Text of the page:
|Prince Zhi of the First Rank|
|8th Emperor of the Qing dynasty|
|Reign||3 October 1820 – 26 February 1850|
|Born||Aisin Gioro Mianning|
16 September 1782
(乾隆四十七年 八月 十日)
Xiefang Hall, Forbidden City
|Died||26 February 1850 (aged 67)|
(道光三十年 正月 十五日)
Jiuzhou Qingyan Hall, Old Summer Palace
Mu Mausoleum, Western Qing tombs
(m. 1796; died 1808)
(m. 1809; died 1833)
(m. 1821; died 1840)
Empress Xiaojingcheng (m. 1825–1850)
Yicong, Prince Dunqin of the First Rank
Yixin, Prince Gongzhong of the First Rank
Yixuan, Prince Chunxian of the First Rank
Yihe, Prince Zhongduan of the Second Rank
Yihui, Prince Fujing of the Second Rank
Princess Shou'an of the First Rank
Princess Shouzang of the Second Rank
Princess Shou'en of the First Rank
Princess Shouxi of the Second Rank
Princess Shouzhuang of the First Rank
The Daoguang Emperor (Chinese: 道光帝; pinyin: Dàoguāng Dì; 16 September 1782 – 26 February 1850) was the eighth Emperor of the Qing dynasty, and the sixth Qing emperor to rule over China proper, reigned from 1820 to 1850. His reign was marked by "external disaster and internal rebellion," that is, by the First Opium War, and the beginning of the Taiping Rebellion which nearly brought down the dynasty. The historian Jonathan Spence characterizes the Daoguang Emperor as a "well meaning but ineffective man" who promoted officials who "presented a purist view even if they had nothing to say about the domestic and foreign problems surrounding the dynasty."
The Daoguang Emperor was born in the Forbidden City, Beijing, in 1782, and was given the name Mianning (绵宁; 綿寧; Miánníng; Mien-ning). It was later changed to Minning (旻宁; 旻寧; Mǐnníng; Min-ning) when he became emperor. The first character of his private name was changed from Mian to Min to avoid the relatively common character Mian. This novelty was introduced by his grandfather, the reigning Qianlong Emperor, who thought it inappropriate to use a common character in the emperor's private name due to the longstanding practice of naming taboo.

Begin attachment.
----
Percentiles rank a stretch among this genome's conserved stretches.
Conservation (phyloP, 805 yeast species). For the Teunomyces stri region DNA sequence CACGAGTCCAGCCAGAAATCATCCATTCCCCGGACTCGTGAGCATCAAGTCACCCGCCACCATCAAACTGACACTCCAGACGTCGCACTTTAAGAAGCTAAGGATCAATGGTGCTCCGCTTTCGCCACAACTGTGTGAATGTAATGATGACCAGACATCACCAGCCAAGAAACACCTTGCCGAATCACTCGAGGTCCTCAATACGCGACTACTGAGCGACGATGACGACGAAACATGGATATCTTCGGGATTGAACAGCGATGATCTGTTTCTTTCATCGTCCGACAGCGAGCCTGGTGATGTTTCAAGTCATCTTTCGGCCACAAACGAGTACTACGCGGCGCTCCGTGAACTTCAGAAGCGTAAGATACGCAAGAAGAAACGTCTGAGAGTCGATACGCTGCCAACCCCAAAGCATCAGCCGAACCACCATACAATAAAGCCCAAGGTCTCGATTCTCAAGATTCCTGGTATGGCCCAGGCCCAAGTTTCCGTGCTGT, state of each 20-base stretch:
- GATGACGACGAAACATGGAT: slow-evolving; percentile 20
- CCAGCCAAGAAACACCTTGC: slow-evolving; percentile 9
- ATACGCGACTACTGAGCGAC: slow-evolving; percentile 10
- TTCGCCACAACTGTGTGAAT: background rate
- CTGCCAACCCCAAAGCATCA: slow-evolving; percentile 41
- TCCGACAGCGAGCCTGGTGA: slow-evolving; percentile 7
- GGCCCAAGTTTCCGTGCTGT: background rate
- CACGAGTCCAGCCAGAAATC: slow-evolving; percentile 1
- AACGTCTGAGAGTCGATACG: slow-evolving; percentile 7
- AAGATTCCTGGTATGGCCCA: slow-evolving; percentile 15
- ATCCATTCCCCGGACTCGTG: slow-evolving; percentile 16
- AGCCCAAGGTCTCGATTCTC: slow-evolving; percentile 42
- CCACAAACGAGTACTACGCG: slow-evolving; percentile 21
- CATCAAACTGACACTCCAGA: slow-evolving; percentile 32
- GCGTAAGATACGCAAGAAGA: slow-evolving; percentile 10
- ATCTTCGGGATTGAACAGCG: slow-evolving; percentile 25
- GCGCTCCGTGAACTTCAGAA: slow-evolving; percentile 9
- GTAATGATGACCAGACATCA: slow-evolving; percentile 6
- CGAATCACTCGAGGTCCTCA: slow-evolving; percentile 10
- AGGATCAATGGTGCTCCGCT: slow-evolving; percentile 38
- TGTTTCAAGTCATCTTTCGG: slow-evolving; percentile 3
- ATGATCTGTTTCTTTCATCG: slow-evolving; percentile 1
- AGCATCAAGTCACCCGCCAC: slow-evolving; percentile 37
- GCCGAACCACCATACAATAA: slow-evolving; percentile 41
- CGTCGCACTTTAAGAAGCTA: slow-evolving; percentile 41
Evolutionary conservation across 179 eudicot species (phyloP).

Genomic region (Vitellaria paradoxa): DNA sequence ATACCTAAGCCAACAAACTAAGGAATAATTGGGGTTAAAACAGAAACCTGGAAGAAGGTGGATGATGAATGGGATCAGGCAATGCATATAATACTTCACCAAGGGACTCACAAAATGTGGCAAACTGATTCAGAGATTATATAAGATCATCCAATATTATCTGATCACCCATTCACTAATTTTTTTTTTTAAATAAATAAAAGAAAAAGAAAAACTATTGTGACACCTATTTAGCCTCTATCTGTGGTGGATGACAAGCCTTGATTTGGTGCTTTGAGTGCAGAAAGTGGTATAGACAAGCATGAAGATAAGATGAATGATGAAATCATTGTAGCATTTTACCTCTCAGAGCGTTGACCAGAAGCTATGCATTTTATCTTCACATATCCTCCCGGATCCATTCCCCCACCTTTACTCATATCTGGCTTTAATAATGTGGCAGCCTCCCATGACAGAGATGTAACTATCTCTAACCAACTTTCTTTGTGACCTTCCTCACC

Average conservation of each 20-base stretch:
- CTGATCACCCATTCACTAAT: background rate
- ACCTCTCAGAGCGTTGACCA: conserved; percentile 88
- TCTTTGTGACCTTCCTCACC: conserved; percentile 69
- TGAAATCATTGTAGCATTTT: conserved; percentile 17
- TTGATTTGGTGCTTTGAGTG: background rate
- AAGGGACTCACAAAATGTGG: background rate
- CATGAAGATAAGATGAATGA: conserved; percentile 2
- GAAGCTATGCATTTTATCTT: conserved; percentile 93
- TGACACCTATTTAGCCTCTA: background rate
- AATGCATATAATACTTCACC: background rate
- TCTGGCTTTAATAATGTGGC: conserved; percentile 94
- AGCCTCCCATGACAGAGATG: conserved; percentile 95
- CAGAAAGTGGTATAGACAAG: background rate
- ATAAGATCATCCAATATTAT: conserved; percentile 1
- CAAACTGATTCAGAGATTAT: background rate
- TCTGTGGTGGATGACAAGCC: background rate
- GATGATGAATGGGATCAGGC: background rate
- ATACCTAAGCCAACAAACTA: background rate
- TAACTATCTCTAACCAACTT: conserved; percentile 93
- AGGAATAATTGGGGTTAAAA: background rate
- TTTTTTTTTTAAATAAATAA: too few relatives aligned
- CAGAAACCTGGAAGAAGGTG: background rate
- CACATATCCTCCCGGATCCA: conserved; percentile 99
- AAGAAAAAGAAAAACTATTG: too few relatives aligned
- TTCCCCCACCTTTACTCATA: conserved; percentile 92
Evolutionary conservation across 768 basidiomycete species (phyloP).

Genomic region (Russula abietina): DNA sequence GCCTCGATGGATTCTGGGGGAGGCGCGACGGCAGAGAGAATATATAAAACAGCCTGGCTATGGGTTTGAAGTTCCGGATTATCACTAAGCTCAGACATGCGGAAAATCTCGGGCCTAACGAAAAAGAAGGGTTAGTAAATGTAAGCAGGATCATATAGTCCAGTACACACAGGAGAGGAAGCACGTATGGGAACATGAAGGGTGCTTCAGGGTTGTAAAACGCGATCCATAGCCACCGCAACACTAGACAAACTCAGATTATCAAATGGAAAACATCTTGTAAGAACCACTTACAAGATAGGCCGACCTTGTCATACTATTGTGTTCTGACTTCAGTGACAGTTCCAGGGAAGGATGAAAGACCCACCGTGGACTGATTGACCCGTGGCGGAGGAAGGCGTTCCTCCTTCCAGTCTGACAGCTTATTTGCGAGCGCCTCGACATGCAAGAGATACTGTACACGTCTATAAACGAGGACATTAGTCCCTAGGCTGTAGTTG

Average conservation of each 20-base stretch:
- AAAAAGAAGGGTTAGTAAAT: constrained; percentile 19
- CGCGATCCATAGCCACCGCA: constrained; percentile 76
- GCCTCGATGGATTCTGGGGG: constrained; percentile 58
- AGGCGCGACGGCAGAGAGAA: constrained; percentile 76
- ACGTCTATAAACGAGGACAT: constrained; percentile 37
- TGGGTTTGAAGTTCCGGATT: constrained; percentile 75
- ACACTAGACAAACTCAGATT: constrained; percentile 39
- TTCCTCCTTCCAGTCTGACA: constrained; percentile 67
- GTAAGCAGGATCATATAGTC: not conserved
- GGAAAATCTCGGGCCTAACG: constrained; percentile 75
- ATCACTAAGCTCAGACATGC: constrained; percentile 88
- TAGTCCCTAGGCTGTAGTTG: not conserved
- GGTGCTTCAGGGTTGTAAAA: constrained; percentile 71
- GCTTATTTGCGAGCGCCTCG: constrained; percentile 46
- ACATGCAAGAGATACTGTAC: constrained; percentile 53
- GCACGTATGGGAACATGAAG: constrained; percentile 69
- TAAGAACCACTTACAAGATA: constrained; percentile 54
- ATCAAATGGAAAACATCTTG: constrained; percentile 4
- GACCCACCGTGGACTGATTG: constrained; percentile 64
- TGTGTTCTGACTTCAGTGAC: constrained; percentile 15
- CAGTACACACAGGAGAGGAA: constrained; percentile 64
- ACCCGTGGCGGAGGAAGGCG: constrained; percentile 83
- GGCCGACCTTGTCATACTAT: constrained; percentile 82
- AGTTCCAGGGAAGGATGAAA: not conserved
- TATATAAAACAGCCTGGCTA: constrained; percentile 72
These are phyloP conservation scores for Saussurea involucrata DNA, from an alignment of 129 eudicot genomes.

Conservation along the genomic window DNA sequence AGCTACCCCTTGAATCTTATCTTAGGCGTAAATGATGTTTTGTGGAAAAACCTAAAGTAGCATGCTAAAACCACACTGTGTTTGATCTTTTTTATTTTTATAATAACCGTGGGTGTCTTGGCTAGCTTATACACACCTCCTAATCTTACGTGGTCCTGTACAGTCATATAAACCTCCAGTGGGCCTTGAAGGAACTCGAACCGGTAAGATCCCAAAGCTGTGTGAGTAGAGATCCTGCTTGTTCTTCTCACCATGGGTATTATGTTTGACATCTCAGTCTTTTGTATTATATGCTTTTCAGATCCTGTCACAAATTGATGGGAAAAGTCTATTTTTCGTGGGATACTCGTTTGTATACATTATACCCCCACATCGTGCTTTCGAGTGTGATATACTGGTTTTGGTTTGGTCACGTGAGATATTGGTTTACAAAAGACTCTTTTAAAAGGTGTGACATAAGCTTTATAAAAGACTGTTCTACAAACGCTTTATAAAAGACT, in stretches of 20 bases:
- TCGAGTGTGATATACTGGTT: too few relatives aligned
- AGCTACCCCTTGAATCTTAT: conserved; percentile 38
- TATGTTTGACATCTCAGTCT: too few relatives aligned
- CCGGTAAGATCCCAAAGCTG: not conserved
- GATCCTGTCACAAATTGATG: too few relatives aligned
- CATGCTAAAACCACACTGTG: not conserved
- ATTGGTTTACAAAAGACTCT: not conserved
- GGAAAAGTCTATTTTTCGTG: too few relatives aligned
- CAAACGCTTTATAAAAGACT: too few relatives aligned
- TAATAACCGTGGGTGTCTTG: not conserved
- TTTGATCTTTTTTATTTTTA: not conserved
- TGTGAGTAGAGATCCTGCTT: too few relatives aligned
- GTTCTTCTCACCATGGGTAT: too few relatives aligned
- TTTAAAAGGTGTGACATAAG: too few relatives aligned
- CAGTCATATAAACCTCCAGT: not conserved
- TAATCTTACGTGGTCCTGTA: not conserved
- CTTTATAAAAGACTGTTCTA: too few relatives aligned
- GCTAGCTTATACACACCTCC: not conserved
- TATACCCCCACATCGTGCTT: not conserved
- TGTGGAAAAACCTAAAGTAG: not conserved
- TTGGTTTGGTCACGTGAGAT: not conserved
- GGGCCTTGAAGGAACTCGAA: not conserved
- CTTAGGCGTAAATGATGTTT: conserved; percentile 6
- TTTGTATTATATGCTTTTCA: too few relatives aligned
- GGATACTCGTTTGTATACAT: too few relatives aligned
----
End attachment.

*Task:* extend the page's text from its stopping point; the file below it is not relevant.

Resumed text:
Mianning was the second son of Prince Yongyan, the 15th son and heir of the Qianlong Emperor. Even though he was Yongyan's second son, he was first in line after Prince Yongyan to his grandfathers throne. This was because according to the dishu system, his mother, Lady Hitara, was Yongyan's primary spouse whereas his elder brother was born to Yongyan's concubine. Mianning was favoured by his grandfather, the Qianlong Emperor. He frequently accompanied his grandfather on hunting trips. On one such trip, at the age of nine, Mianning successfully hunted a deer, which greatly amused the Qianlong Emperor. The emperor would abdicate five years after that incident, in 1796, when Mianning was 14. Mianning’s father Prince Yongyan was then enthroned as the Jiaqing Emperor, after which he made Lady Hitara (Mianning's mother) his empress consort. The elderly Qianlong would live three more years in retirement before dying in 1799, aged 88, when Mianning was 17.
In September 1820, at the age of 38, Mianning inherited the throne after the Jiaqing Emperor died suddenly of unknown causes. He became the first Qing emperor who was the eldest legitimate son of his father. Now known as the Daoguang Emperor, he inherited a declining empire with Westerners encroaching upon the borders of China. The Daoguang Emperor had been ruling for six years when the exiled heir to the Khojas, Jahangir Khoja, attacked Xinjiang from Kokand in the Afaqi Khoja revolts. By the end of 1826, the former Qing cities of Kashgar, Yarkand, Khotan, and Yangihissar had all fallen to the rebels. After a friend betrayed him in March 1827, Khoja was sent to Beijing in an iron litter and subsequently executed, while the Qing Empire regained control of their lost territory.